It took years to get to this point of closure, and I had my doubts about the validity of Jung's cognitive function theory, but it's finally clear to me that my MBTI type is INFJ, thanks to Dr. A.J. Drenth's most insightful web site: Personality Junkie. You can take the Free Jungian Personality Test designed by Dr. A.J. Drenth at the link. This is the first time I felt that the cognitive functions were explained truly well, in practical application from the four main functions of each personality type to the overall descriptions, in both detailed and holistic ways, bridging theory and practice deftly and eloquently enough so I could vividly visualize the 16 unique types. I'm very grateful to have stumbled upon his work.
I first read the description of the ISTJ to see how accurate I thought it was, only because I know people of this type well, and it seemed easier than to assess my own type if I couldn't be objective enough about myself. I thought it was fairly accurate, although I would have added that people of the ISTJ type are gentle and sensitive souls, probably more so than INFJs who are often seen as gentle and yet are quite strong-willed and stubborn, all the things ISTJs are seen as being. There must be a reason there's a mirror in a Shinto shrine; perhaps the ancients wanted to pass on the wisdom that the hardest thing for humans to do is to see ourselves clearly.
It also helped me to compare Dr. Drenth's descriptions of the types so that I could understand the differences between INFJ and INFP, both of which I have tested as being on the official Myers-Briggs test (as well as INTP and INTJ on other tests). Based on the descriptions of INFJ and INFP which have a Complement type relationship with each other (every function has compatible strengths with opposite emphases; what's extraverted in one is introverted in the other and vice versa: more about type relationships at TypeLogic), I can see myself as being perhaps slightly more global or "macro" minded than the INFP, but nevertheless having the subjectivity of feeling, being fiercely protective of those I care about the most. That hierarchy of importance is clear in my mind, but I wonder if it translates well enough to those that are closest to me, hence the INFP feeling as skeptical about the INFJ's feelings towards the inner circle as INFJ can feel about the ENFJ diplomat who, like Moses, is often a leader of large masses of people whom the ENFJ can appear to be equally responsible for and attentive towards.
In the end, even the Ni-led INFJ whose primary function is to open-endedly perceive, is more reductionist in its Judging personality, decisively choosing closure whereas the INFP led initially by the Judging Fi can end up more open to new possibilities, authentic to its Perceiving character, seeking truth as life unfolds moment by moment. According to Personality Junkie, famous INFPs include John Lennon, Albert Camus, Luke Skywalker and Johnny Depp.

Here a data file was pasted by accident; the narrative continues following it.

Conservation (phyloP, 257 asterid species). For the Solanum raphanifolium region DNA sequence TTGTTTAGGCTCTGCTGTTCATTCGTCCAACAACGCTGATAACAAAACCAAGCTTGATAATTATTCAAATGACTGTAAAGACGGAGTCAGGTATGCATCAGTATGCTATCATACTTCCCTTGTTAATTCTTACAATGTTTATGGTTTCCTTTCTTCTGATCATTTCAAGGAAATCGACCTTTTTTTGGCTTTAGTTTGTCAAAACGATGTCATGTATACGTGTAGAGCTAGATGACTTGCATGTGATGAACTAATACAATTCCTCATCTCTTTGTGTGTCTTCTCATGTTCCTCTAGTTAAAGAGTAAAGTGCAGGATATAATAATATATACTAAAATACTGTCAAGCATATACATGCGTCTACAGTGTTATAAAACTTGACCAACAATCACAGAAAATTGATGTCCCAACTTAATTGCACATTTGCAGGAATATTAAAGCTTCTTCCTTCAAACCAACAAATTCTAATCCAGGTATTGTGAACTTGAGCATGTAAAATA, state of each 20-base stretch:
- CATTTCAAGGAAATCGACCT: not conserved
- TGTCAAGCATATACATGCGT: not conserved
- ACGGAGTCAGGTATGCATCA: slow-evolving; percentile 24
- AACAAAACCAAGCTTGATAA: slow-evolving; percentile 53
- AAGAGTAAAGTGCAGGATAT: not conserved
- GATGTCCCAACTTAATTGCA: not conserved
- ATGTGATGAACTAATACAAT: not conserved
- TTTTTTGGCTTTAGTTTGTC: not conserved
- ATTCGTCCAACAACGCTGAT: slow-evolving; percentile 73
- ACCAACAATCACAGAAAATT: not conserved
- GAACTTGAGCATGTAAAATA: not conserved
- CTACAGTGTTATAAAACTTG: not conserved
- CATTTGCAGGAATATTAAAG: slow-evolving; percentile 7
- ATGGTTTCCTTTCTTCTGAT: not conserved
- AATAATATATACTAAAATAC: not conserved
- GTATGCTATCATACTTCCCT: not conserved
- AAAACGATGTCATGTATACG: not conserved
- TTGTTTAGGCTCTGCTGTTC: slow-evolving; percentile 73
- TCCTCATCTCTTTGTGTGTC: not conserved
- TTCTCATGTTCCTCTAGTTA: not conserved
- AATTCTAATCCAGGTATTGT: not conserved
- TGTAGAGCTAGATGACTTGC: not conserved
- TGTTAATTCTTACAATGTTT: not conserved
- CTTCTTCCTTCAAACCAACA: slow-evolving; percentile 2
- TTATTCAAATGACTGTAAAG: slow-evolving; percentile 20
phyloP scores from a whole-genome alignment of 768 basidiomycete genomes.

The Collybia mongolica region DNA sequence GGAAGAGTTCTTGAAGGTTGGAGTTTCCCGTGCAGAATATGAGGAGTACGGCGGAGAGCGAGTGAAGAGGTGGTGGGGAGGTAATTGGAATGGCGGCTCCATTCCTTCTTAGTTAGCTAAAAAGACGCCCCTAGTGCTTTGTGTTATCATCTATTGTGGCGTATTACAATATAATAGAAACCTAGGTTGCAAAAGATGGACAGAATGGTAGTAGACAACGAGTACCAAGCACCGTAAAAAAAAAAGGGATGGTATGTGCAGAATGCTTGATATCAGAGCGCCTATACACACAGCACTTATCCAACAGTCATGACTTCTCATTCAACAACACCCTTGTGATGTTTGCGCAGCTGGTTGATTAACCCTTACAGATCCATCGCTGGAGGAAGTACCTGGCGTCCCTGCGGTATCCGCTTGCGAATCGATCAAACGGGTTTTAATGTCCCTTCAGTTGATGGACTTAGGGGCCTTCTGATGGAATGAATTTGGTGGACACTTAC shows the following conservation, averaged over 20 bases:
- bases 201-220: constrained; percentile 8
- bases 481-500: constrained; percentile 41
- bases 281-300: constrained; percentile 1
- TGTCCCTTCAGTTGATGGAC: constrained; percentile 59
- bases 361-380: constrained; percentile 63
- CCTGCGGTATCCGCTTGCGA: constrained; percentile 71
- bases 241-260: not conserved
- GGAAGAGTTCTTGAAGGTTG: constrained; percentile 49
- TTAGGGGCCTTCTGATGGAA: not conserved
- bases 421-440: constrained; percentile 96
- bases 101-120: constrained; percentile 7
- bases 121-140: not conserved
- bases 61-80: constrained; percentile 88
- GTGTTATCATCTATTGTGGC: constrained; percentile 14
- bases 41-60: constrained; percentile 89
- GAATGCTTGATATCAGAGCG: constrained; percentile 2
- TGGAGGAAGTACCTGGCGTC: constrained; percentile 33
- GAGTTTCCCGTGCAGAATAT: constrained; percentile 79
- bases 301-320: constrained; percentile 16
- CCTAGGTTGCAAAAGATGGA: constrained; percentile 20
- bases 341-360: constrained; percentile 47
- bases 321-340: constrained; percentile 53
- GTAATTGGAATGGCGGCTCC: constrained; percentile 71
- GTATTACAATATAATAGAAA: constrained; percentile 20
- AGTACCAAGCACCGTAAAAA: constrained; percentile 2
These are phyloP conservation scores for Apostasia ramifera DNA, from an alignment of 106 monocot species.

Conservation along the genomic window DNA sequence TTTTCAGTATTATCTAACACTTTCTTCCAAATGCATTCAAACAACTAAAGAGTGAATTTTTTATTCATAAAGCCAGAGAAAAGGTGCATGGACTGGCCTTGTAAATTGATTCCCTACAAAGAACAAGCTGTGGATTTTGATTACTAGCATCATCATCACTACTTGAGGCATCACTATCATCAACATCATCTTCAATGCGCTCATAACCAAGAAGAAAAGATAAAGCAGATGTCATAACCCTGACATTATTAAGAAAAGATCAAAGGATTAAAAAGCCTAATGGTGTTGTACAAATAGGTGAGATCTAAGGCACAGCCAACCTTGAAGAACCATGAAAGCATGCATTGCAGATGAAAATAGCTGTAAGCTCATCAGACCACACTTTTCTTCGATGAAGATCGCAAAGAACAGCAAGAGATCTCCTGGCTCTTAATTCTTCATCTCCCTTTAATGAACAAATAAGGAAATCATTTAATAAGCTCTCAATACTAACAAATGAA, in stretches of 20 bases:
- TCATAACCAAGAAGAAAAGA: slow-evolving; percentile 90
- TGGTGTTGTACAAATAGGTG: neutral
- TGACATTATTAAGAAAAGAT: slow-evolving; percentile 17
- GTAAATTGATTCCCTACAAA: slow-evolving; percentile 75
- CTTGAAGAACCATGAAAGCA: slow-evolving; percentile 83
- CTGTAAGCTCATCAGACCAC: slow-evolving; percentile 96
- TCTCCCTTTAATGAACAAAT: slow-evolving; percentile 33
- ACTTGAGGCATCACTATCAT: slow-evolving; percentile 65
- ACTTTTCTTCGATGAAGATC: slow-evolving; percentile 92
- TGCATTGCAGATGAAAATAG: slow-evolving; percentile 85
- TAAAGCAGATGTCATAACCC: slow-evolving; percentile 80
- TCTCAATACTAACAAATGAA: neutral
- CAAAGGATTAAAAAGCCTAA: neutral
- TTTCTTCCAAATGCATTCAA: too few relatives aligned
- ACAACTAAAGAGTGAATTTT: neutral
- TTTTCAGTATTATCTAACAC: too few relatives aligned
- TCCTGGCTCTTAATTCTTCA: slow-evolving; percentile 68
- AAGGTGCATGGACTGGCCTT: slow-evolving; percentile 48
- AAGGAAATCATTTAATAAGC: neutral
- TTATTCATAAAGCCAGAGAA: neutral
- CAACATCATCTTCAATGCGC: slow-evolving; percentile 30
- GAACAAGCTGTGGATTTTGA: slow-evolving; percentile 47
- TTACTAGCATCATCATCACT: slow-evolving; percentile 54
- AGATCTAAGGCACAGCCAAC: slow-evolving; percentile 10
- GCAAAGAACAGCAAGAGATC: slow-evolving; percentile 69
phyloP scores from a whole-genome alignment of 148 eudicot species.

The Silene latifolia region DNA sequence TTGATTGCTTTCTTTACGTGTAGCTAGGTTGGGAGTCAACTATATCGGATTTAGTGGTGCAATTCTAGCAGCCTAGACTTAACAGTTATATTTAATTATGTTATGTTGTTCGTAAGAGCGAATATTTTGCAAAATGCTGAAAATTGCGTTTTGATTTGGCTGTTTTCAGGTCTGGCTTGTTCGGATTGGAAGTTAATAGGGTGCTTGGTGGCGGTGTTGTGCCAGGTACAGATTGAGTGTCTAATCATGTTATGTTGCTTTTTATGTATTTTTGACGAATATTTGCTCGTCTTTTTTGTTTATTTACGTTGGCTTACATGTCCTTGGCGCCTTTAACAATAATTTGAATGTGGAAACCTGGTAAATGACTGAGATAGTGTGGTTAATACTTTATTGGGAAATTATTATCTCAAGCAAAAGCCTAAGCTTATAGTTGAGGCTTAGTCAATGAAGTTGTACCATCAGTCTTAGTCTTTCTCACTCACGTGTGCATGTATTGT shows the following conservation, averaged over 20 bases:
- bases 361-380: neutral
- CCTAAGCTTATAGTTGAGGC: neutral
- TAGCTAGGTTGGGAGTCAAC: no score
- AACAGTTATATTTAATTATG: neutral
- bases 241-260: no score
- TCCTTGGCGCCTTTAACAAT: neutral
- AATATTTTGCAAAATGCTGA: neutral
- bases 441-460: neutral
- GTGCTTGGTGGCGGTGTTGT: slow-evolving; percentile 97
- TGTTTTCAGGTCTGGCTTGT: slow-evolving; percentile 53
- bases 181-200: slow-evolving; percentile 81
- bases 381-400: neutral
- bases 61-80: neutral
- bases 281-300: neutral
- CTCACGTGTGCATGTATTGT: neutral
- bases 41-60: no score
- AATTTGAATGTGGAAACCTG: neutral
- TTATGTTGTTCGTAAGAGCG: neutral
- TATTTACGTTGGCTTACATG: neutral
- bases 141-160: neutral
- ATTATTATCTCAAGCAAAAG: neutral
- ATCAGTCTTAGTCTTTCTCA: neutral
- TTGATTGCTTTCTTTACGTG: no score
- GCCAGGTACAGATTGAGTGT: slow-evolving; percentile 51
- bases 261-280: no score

Aside from the knowledge I gained from the site, I came across some other entertaining links along the way, so I hope you'll enjoy them, even glean something from them if anything is of value to you in your individual quest.
Since we were on the subject of the INFP, check out the ISFP page at Personality Junkie for comparison.
I suppose I've also been trying to catch up on blogging about some of the neglected (by me) types, namely Artisans (SP types: ISFP, ESFP, ISTP, ESTP) and Guardians (SJ types: ISTJ, ESTJ, ISFJ, ESFJ), and at the time of this post, I was determined to take the opportunity to learn more about the ISFP Artist. Detail and performance-oriented, they are described as sensitive, quiet, and often animal lovers, but also according to some web sites as people sometimes struggling with anger (no idea how true that could be for one specific type). ISFPs Artists are described as highly aesthetically fine-tuned, caring individuals. Wolfgang Amadeus Mozart is an example of a famous ISFP, among a great many gifted people in entertainment. Here are more ISFPs at: Celebrity Types
Another interesting comparison is the ISFP with the ISTP, although based on the descriptions I've read, the ISTP sounds more like an INFJ than the ISFP, probably because they are Supplements to each other, meaning they share the same functions in different order and relate like Pals (minimal natural conflict like INFJ with ENFJ) only in different realms.
When an INTJ Dumps You - Confessions of an INTJ - If you can't take it don't read it. ( INTJ and INFJ are called "look alikes." In many ways, I can relate to this article, but especially where long range foresight meets decision-making.)
Are you a data-driven scientist or a theory-driven one? Are you an adventurer or a nerd? Find your Myers-Briggs type: The Four Types of Scientists Jul 19th, 2011 by Virginia Hughes, The Last Words on Nothing
Image via an INTP web site
Finally, I want to add that I'm grateful to all the artists who created the MBTI related posters, because they were also immensely helpful to me, bringing to life what could not be expressed in words.